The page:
Healthcare workers hospitalized for Covid do not have a worse prognosis than the general population


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More than 20% of confirmed cases of Covid-19 in Spain occurred in toilets due to the exposure that work in hospitals entails and the lack of protection that this group suffered during the first wave of the virus. However, contrary to what one might think, a study prepared from the Covid registry of the Spanish Society of Internal Medicine (SEMI) points out that the risk of death and complications among these health professionals is lower than among the general populationl.

During these months of the pandemic, there was a suspicion that health workers, being in contact with seriously ill Covid-19 patients, could -being infected- experience a worse evolution based on a higher viral load. It is not like this.

The study, which has been published in the PLOS ONE Scientific Journal, suggests that it suggests that occupational exposure to Covid-19 in healthcare professionals does not lead to more clinical severity or mortality. In addition, they also revealed that hospitalized healthcare workers in the context of SARS-CoV-2 infection had “fewer comorbidities, milder symptoms and a better prognosis” than non-healthcare workers.

In this study, data from 4,393 patients between the ages of 20 and 65, of which 419 were healthcare professionals and 3,974 non-healthcare workers. The median age of health professionals was 52 years and 62.4% were women.

Among the health workers, 142 (33.9%) were doctors, 107 (25.5%) were nurses, 98 (23.4%) were nursing assistants, and 72 (17.2%) held other positions and functions in the health field. The departments to which most of them belonged were Primary Care (16.6%), Emergency Service (11.3%) and Internal Medicine (11.3%).

In the study, approximately 300 variables, including epidemiological data, RT-PCR data, personal medical and medication history, symptoms and examination findings on admission, laboratory and diagnostic imaging tests, drug treatment, respiratory support during hospitalization, complications and death during hospitalization , as well as readmissions and survival 30 days after diagnosis. The comorbidity using the Charlson comorbidity index.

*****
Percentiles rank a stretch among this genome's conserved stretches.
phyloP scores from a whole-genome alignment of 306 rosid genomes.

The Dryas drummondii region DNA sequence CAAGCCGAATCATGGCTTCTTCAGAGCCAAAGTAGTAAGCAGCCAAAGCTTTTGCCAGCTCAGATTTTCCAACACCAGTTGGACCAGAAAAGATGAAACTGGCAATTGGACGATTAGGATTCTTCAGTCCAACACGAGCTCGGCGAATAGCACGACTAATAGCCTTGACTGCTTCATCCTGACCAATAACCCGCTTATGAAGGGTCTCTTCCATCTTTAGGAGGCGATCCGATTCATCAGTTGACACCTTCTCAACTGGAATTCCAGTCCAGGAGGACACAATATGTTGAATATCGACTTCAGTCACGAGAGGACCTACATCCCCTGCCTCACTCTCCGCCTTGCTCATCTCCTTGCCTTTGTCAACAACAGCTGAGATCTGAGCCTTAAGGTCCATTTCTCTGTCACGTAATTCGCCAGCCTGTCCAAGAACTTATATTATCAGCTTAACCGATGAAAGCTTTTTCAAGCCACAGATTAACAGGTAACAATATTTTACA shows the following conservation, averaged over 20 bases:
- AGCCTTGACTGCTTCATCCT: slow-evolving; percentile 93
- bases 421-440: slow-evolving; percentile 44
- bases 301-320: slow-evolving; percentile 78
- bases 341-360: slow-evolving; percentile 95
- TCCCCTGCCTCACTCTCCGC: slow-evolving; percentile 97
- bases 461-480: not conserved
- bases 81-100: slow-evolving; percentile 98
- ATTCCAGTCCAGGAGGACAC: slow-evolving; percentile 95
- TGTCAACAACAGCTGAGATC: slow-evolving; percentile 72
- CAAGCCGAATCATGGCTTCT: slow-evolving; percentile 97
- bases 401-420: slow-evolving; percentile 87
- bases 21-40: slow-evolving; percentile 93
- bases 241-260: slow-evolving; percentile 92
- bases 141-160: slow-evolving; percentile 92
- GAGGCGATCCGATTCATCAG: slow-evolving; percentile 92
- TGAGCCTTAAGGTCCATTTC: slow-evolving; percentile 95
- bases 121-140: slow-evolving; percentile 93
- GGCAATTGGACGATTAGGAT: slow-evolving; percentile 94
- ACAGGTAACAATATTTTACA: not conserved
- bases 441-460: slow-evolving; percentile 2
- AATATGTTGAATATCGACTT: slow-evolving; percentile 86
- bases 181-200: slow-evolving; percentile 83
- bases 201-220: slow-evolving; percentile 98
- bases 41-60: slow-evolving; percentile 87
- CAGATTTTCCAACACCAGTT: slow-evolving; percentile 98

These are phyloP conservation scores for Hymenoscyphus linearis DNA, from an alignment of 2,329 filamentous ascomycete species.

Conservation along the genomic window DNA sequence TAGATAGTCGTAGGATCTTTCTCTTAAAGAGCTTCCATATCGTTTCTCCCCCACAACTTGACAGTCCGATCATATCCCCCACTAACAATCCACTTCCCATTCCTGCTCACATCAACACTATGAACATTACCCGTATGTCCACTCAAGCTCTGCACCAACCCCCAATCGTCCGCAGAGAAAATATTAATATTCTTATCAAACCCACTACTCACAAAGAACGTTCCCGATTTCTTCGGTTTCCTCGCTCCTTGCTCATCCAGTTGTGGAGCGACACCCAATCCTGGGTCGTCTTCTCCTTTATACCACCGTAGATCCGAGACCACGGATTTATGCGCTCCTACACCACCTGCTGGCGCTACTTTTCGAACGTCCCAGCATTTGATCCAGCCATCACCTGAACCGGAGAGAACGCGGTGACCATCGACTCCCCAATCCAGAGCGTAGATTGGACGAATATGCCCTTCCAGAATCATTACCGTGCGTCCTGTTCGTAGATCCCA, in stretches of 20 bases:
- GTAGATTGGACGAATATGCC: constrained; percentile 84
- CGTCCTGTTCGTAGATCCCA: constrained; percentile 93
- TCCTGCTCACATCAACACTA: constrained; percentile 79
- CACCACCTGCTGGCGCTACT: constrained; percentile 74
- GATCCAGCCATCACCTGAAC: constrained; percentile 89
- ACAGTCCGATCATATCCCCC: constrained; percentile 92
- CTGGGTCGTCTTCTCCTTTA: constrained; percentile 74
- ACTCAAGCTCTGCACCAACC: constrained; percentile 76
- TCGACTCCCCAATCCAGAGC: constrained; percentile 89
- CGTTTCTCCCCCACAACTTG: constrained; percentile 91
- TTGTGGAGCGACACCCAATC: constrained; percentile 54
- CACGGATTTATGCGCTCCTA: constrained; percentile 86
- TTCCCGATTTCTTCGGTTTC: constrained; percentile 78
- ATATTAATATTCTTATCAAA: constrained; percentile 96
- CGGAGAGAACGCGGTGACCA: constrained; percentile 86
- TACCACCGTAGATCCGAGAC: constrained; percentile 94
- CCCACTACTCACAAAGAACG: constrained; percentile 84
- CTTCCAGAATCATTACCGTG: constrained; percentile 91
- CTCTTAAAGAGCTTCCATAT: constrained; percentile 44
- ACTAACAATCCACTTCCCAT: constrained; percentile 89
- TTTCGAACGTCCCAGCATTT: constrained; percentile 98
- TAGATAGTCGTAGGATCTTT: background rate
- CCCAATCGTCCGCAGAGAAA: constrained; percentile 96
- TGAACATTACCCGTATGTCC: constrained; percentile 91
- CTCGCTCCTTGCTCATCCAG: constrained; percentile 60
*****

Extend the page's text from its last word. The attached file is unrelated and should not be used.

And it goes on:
Milder symptoms among toilets

The prevalence of comorbidities and serious radiological findings at hospital admission were less frequent in the group of healthcare professionals and more common in the group of non-healthcare workers (these findings include, for example, pleural effusion). Nevertheless, there were no differences regarding the need for respiratory support and the need for admission to the ICU between both groups, although sepsis (1.7% in healthcare workers vs. 3.9% in non-healthcare workers) and in-hospital mortality (0.7% vs. 4.8%) were less frequent among healthcare personnel.

Moderate and severe dependence was more frequent in non-health workers. An interesting finding from the study was that upon admission, the health worker had milder symptoms, such as loss of smell or taste and arthralgia, as well as a better analytical profile.

This better clinical and analytical profile that was detected in the health worker at admission may be due to his knowledge of the mild symptoms of Covid-19 and his ability to identify them himself. On the other hand, survival at 30 days was slightly longer among health workers than in non-health workers (96.8% versus 85.1%).

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